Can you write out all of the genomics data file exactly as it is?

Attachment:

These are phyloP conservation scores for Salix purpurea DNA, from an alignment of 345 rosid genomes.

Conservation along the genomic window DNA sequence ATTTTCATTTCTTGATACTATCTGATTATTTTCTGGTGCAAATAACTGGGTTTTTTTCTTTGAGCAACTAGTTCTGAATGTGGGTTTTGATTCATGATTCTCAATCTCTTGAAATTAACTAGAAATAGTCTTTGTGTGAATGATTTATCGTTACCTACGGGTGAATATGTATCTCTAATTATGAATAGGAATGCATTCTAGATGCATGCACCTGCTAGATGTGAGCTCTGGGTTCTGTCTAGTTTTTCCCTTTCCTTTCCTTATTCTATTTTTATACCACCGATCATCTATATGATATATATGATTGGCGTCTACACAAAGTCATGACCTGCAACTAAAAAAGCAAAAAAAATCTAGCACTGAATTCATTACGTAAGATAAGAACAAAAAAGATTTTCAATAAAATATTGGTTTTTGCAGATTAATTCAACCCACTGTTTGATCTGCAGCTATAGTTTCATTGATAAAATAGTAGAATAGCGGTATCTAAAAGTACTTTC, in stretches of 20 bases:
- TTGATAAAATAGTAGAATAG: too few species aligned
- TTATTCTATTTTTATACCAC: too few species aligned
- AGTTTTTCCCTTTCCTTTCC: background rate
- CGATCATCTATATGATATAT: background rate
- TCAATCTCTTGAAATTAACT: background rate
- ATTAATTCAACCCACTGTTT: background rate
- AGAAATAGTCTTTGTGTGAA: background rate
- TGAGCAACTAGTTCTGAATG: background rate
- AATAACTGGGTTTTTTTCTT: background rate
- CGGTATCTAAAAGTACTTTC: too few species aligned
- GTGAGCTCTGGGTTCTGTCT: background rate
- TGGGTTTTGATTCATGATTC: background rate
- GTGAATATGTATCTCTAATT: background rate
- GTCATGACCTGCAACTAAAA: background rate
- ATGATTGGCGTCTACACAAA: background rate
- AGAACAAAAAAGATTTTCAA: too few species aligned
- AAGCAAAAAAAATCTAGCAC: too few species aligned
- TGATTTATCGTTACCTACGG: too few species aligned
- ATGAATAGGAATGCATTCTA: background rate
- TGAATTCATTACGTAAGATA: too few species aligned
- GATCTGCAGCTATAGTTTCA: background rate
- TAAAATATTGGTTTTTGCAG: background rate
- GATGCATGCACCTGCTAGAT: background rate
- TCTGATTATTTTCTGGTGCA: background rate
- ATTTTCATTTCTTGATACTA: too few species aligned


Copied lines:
These are phyloP conservation scores for Salix purpurea DNA, from an alignment of 345 rosid genomes.

Conservation along the genomic window DNA sequence ATTTTCATTTCTTGATACTATCTGATTATTTTCTGGTGCAAATAACTGGGTTTTTTTCTTTGAGCAACTAGTTCTGAATGTGGGTTTTGATTCATGATTCTCAATCTCTTGAAATTAACTAGAAATAGTCTTTGTGTGAATGATTTATCGTTACCTACGGGTGAATATGTATCTCTAATTATGAATAGGAATGCATTCTAGATGCATGCACCTGCTAGATGTGAGCTCTGGGTTCTGTCTAGTTTTTCCCTTTCCTTTCCTTATTCTATTTTTATACCACCGATCATCTATATGATATATATGATTGGCGTCTACACAAAGTCATGACCTGCAACTAAAAAAGCAAAAAAAATCTAGCACTGAATTCATTACGTAAGATAAGAACAAAAAAGATTTTCAATAAAATATTGGTTTTTGCAGATTAATTCAACCCACTGTTTGATCTGCAGCTATAGTTTCATTGATAAAATAGTAGAATAGCGGTATCTAAAAGTACTTTC, in stretches of 20 bases:
- TTGATAAAATAGTAGAATAG: too few species aligned
- TTATTCTATTTTTATACCAC: too few species aligned
- AGTTTTTCCCTTTCCTTTCC: background rate
- CGATCATCTATATGATATAT: background rate
- TCAATCTCTTGAAATTAACT: background rate
- ATTAATTCAACCCACTGTTT: background rate
- AGAAATAGTCTTTGTGTGAA: background rate
- TGAGCAACTAGTTCTGAATG: background rate
- AATAACTGGGTTTTTTTCTT: background rate
- CGGTATCTAAAAGTACTTTC: too few species aligned
- GTGAGCTCTGGGTTCTGTCT: background rate
- TGGGTTTTGATTCATGATTC: background rate
- GTGAATATGTATCTCTAATT: background rate
- GTCATGACCTGCAACTAAAA: background rate
- ATGATTGGCGTCTACACAAA: background rate
- AGAACAAAAAAGATTTTCAA: too few species aligned
- AAGCAAAAAAAATCTAGCAC: too few species aligned
- TGATTTATCGTTACCTACGG: too few species aligned
- ATGAATAGGAATGCATTCTA: background rate
- TGAATTCATTACGTAAGATA: too few species aligned
- GATCTGCAGCTATAGTTTCA: background rate
- TAAAATATTGGTTTTTGCAG: background rate
- GATGCATGCACCTGCTAGAT: background rate
- TCTGATTATTTTCTGGTGCA: background rate
- ATTTTCATTTCTTGATACTA: too few species aligned